top of page

Op Ed: A Different Kind of City







In September, my partner and I were lucky enough to spend a week in Barcelona, and on our first evening, jet lagged and weary but anxious to see the sites, we left the hotel and walked a few blocks to the city’s most famous street, the Rambla.


What I expected to see was a car-crowded avenue filled with high end shops and restaurants, with pedestrians squashed - as they are in most major North American cities - into two narrow sidewalks along a four lane thoroughfare.


What I saw was the antithesis of that. On the Rambla, it’s the cars and delivery trucks, not the people that are squashed into single lanes running down either side of what can only be described as a broad pedestrian corridor in the center – a plaza crowded with trees, planters and people on foot, on benches and in outdoor cafes.


I was dumbstruck. How, I wondered, could a city of 1.6 million people give over a major traffic artery to people instead of cars? Had it always been that way or was this something new?


So I started digging and quickly realized that the redesigned Rambla was just one part of an inspiring plan to put people and climate resiliency at the top of the city’s agenda.


Just take something as small as Barcelona’s commitment to making water freely accessible to pedestrians. Dotted through the city and on major arteries like the Rambla and the Diagonal, are some of the most beautifully designed public water taps imaginable.


Those 1700 public taps aren’t just beautiful, they’re functional both for over-heated tourists and locals, and especially for the homeless. And they’ve been installed because Barcelona’s leaders understand that access to water is critical in a city that’s facing increasingly hot, dry summers due to climate change.


But Barcelona’s climate resiliency ambitions go far beyond water taps. In addition to creating climate shelters throughout the city - air conditioned schools and other buildings where people can take refuge during heatwaves - the city has several other projects underway to climate proof their city and reduce emissions.


Central to that strategy is a master plan to expand the city’s greenspaces by an extra one square meter per city resident. And with a population double the size of Winnipeg that is a lot of greenery.


At the heart of that effort is “Trees for Life,” Barcelona’s tree master plan, overseen in a close collaboration between forestry and other key departments like city planning and public works. The long term aim of that and the city’s Nature Plan is to increase canopy cover, improve the connectivity between green areas and increase greenery in the more dense zones of the city.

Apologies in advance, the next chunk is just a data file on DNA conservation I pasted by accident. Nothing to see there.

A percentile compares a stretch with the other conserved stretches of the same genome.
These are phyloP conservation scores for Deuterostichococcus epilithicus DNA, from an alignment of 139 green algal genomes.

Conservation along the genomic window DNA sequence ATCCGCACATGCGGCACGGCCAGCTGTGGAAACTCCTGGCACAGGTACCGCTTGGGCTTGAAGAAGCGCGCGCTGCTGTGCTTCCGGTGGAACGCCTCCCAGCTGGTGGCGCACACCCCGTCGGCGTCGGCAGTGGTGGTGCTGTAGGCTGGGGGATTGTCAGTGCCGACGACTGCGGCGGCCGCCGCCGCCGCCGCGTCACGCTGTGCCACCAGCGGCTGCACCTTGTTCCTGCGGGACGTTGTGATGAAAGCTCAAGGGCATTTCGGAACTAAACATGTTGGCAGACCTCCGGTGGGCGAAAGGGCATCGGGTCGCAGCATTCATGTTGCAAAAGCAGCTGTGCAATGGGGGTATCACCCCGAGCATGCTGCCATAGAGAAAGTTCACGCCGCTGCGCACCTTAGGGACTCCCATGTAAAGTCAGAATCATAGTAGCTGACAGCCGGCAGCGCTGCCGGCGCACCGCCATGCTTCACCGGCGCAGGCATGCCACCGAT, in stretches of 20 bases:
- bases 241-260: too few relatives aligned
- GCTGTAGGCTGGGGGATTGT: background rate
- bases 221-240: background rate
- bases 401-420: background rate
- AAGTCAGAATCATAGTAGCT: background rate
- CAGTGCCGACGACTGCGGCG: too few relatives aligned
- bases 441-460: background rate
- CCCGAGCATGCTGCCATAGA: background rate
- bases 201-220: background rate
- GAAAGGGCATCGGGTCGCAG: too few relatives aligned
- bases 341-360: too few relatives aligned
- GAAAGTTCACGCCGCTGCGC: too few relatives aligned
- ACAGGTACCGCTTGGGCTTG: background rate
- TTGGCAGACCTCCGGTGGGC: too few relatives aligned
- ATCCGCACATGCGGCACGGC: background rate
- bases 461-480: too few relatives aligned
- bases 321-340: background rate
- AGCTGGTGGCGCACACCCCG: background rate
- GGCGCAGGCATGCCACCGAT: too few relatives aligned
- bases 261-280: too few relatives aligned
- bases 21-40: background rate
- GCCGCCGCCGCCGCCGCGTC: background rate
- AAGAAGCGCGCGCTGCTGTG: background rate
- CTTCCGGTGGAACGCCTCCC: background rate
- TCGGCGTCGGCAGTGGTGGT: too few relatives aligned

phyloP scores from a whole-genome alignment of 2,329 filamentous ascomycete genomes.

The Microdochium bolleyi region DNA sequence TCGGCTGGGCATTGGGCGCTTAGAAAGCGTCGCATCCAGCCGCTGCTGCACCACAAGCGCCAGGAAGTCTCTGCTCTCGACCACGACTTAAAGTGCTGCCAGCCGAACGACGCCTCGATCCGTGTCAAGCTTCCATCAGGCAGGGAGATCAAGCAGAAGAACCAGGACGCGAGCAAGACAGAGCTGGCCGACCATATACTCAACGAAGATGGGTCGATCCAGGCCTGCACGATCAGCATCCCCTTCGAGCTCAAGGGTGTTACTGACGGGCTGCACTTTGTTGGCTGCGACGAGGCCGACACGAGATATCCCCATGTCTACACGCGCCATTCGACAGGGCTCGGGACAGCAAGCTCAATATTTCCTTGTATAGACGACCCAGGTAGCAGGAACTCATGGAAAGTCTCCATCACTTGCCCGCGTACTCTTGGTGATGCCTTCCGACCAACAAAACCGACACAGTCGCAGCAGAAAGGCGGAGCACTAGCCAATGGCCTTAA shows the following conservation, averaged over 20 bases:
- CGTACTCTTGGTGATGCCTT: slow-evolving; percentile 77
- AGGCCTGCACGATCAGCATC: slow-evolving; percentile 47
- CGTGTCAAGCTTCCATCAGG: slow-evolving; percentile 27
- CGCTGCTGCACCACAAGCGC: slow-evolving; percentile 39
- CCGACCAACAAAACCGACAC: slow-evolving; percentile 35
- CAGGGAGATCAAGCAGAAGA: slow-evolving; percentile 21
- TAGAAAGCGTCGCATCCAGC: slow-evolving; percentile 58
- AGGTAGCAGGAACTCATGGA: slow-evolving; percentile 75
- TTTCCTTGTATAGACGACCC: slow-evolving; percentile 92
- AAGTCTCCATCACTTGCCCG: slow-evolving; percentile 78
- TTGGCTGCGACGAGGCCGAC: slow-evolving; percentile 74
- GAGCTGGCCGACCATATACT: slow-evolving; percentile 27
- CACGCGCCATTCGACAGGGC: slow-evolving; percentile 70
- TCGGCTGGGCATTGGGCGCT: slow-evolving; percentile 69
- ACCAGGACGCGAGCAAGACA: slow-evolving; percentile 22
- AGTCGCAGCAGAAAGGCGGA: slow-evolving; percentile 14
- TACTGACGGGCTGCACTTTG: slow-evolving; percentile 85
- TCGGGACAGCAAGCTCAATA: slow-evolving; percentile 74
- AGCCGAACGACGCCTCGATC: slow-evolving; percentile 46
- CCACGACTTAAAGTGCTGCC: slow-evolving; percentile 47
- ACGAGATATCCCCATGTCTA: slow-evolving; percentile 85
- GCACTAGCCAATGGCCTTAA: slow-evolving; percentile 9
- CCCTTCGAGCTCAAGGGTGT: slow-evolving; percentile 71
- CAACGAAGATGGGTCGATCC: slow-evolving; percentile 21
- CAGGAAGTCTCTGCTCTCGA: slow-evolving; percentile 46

In order to do that, Barcelona has also committed to reclaiming more than half the space now allocated to cars for what they call “super blocks.”


Yup, you read that right – more than 50% of Barcelona’s roads will eventually be closed and the reclaimed space will be turned over to people and transformed into parks, playgrounds and gathering spaces.


The goal is to create more than 500 superblocks over the next few decades, which will ultimately mean that no Barcelonan is more than 200 meters from a green space.


Despite initial resistance, once in place, the vast majority of residents and business owners quickly come to see the advantages. Noise and air pollution drops, neighbours mingle more, there’s more incentive to shop locally and, with fewer cars to dodge, kids have loads of safe space to explore and play in.


And while resident cars have access on designated roads, through-traffic is excluded.


The cherry on the top? – by gaining public space and reducing traffic, Barcelonans are also reducing carbon emissions.


Admittedly, superblock success depends heavily on an efficient public transit system and city officials who understand that community input is critical to success.


Also essential are measures to counter gentrification – lower income locals being squeezed out by wealthier residents keen to upgrade housing in an area that’s greener, cleaner and, more or less, car free. To combat that, Barcelona has imposed, among other things, regulations that ensure 30% of all new builds and renovations are low cost housing.


So, might a car-addicted town like Winnipeg adopt something similar?

Well, there are a few glimmers of hope, like the city’s plan to close Fort Street to traffic and the as yet unapproved urban forestry and greenspace strategies. But a superblock initiative?


That seems like a distant dream in a city that has two major road expansion projects on the books and doesn’t even have the courage to open Portage and Main to foot traffic.


But still…it’s nice to dream, isn’t it?


Photo ©EBuffie

Comentarios


bottom of page